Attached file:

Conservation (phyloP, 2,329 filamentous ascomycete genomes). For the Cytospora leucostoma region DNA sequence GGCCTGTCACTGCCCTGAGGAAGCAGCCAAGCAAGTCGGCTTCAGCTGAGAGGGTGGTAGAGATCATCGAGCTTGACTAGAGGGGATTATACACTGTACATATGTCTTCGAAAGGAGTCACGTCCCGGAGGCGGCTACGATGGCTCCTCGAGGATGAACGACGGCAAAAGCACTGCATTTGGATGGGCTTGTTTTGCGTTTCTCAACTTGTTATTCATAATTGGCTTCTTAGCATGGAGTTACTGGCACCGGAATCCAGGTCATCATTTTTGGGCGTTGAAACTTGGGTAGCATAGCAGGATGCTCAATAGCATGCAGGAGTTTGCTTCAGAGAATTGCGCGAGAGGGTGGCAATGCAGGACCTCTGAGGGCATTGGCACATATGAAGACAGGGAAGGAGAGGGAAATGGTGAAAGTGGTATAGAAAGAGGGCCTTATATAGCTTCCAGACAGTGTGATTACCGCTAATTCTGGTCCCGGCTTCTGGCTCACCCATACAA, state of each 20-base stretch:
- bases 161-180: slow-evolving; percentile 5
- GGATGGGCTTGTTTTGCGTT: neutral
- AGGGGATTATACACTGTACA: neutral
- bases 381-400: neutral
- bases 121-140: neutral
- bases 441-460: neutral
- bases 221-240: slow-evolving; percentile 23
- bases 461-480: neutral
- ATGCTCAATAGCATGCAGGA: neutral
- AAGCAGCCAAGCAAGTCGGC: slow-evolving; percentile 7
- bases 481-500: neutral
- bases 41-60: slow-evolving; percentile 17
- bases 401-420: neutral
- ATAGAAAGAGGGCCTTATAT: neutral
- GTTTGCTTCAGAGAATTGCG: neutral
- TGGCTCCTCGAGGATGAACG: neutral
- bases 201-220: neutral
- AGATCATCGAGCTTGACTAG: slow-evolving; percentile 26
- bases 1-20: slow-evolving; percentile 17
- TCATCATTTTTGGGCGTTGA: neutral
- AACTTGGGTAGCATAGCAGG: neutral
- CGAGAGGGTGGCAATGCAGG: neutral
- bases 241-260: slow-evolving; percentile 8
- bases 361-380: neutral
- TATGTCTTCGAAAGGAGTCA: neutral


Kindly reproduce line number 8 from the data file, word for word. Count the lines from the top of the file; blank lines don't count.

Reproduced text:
- bases 221-240: slow-evolving; percentile 23